Last week, a group of retirees came to Columbia to speak with lawmakers.
Retired Barnwell County school teacher Jerry Bell says he flirted with the idea of taking a part-time job to supplement his state benefits but he says he doesn't have the time.
"Retired state employees don't just go home and collect their checks,” said Bell. “Retired teachers in my area run the food banks, and the animal shelters."
Bell, along with other former and current state employees are asking lawmakers not to drastically change the pension system and guarantee cost of living adjustments.
"1% increase over 10 years is like a 40% decrease,” adds Bell. “When you don't get that one percent increase, you're not getting it forever."
The South Carolina Public Pension Coalition claims there's a billion dollars of revenue available in state coffers, yet teacher and state worker salaries have remained frozen for the last four years.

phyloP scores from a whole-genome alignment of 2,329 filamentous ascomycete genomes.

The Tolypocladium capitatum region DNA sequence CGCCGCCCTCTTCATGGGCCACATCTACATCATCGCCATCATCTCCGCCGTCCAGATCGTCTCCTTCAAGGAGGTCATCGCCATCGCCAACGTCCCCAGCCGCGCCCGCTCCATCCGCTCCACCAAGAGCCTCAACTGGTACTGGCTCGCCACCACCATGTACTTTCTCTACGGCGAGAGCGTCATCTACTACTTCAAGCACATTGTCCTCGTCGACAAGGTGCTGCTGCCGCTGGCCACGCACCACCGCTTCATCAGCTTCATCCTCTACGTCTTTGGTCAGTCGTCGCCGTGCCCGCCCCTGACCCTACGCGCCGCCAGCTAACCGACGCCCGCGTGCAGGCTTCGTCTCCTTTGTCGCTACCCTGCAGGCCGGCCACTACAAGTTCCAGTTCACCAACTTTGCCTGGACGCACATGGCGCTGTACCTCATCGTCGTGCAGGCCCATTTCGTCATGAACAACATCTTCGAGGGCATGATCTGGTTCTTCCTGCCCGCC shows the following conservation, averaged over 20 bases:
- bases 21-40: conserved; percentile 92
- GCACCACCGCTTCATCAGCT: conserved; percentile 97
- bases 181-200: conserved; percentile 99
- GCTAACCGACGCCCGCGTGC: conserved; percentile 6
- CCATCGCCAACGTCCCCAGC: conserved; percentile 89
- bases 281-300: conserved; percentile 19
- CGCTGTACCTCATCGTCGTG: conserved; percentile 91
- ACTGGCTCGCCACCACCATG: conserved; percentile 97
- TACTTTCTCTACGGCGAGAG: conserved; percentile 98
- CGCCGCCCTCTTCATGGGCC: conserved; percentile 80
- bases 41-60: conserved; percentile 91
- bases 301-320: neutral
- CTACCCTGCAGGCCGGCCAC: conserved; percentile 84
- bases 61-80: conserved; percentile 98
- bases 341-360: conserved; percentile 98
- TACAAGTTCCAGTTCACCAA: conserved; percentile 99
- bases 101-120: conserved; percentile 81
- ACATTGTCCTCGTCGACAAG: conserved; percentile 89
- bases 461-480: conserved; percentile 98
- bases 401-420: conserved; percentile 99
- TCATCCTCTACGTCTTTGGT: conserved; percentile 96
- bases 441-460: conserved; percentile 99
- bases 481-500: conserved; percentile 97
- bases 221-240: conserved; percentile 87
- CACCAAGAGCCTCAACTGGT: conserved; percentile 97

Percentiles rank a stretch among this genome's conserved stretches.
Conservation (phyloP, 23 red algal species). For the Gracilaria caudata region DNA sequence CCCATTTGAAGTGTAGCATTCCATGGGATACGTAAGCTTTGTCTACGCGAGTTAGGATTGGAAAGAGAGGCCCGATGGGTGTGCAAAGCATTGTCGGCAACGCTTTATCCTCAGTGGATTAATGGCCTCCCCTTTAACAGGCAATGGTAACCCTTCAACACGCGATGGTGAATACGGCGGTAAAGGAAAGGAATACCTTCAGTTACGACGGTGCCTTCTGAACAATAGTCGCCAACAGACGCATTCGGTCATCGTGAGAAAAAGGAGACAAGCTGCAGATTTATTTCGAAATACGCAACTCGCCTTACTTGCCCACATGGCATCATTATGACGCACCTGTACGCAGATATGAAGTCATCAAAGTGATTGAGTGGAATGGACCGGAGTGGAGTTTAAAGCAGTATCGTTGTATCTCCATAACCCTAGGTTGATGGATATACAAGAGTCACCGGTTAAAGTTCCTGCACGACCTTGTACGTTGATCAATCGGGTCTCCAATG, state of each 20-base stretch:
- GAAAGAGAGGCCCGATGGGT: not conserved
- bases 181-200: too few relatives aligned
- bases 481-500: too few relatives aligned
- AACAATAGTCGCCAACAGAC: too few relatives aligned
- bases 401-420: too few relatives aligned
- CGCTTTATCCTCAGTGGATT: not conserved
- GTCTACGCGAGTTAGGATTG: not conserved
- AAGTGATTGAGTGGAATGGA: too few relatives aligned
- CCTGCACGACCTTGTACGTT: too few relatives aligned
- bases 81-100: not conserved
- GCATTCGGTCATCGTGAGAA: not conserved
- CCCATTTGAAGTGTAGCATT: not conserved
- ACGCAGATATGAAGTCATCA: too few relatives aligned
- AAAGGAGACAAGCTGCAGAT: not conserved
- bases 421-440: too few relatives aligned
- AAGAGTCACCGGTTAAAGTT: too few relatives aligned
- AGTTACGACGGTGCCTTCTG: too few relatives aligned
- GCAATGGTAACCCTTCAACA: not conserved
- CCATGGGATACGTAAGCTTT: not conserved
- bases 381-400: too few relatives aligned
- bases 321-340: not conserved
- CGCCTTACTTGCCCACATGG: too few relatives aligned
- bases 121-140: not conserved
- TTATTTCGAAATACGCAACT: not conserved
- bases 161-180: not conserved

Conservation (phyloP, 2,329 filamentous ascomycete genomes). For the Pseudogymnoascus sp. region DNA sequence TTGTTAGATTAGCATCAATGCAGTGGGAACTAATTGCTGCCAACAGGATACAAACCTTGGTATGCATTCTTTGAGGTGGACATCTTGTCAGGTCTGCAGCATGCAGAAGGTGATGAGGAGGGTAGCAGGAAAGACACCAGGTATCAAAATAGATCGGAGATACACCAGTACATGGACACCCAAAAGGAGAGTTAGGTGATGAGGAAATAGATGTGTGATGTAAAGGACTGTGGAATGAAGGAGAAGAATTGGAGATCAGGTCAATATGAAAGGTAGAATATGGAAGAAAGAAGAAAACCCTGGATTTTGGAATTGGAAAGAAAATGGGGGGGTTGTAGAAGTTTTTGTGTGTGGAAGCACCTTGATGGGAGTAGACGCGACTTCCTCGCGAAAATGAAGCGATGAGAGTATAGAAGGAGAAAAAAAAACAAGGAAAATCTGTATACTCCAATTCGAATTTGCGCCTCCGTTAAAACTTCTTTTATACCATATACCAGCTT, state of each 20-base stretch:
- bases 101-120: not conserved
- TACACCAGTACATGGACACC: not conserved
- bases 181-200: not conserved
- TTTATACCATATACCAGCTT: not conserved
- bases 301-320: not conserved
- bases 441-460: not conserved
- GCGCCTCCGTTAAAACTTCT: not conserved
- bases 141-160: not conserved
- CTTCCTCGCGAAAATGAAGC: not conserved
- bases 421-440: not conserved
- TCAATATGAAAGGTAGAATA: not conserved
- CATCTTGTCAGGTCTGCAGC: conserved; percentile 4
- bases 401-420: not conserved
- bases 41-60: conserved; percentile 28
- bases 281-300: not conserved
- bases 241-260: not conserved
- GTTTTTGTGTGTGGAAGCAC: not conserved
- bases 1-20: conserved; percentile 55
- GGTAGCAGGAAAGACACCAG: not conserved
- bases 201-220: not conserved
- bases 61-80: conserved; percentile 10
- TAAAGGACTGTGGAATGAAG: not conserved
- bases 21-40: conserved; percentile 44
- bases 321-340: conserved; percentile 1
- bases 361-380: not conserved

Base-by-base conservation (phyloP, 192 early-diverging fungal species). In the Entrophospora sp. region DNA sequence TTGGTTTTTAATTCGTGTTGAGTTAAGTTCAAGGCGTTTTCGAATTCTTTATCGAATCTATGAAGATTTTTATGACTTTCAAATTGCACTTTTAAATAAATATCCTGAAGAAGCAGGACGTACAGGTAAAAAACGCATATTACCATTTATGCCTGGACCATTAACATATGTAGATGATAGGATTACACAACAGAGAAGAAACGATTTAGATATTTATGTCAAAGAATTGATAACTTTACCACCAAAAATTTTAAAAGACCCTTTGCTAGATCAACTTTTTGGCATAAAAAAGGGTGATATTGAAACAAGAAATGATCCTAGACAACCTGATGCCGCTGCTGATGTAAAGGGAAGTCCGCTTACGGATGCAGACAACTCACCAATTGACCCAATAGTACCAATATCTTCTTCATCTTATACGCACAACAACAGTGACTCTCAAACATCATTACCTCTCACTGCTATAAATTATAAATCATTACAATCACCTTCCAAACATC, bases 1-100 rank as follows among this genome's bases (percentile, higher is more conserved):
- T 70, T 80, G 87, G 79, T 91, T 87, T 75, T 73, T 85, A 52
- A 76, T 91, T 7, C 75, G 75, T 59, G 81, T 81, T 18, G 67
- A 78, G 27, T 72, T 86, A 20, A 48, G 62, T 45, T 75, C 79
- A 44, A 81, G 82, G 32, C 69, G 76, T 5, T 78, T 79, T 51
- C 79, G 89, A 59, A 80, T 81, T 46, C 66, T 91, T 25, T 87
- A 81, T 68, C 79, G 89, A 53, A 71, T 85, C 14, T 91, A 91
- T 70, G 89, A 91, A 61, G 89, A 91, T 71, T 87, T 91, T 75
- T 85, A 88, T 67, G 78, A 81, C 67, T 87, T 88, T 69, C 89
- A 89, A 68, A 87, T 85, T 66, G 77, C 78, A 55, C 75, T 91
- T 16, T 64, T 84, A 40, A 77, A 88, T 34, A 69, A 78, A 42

Lawmakers say reforming the pension system is one of their top priorities this year. They are considering proposals that will increase how much workers pay into it.
"Teachers work hard, state employees work hard,” said Bell. “This state wouldn't run without teachers and state employees. We expect to be treated with respect."
Lexington State Representative Kenny Bingham is on a committee that will look at pension reform. The Republican lawmaker told WACH-Fox he's too tied up with the budget to talk about the issue, but will do so next week.
Retired public employees gave decades of their lives to public service, at low wages and salaries, counting on the state to keep its commitment of retirement benefits. Now those benefits are in jeopardy. Our public retirees don't deserve the anxiety they're suffering. They did their part.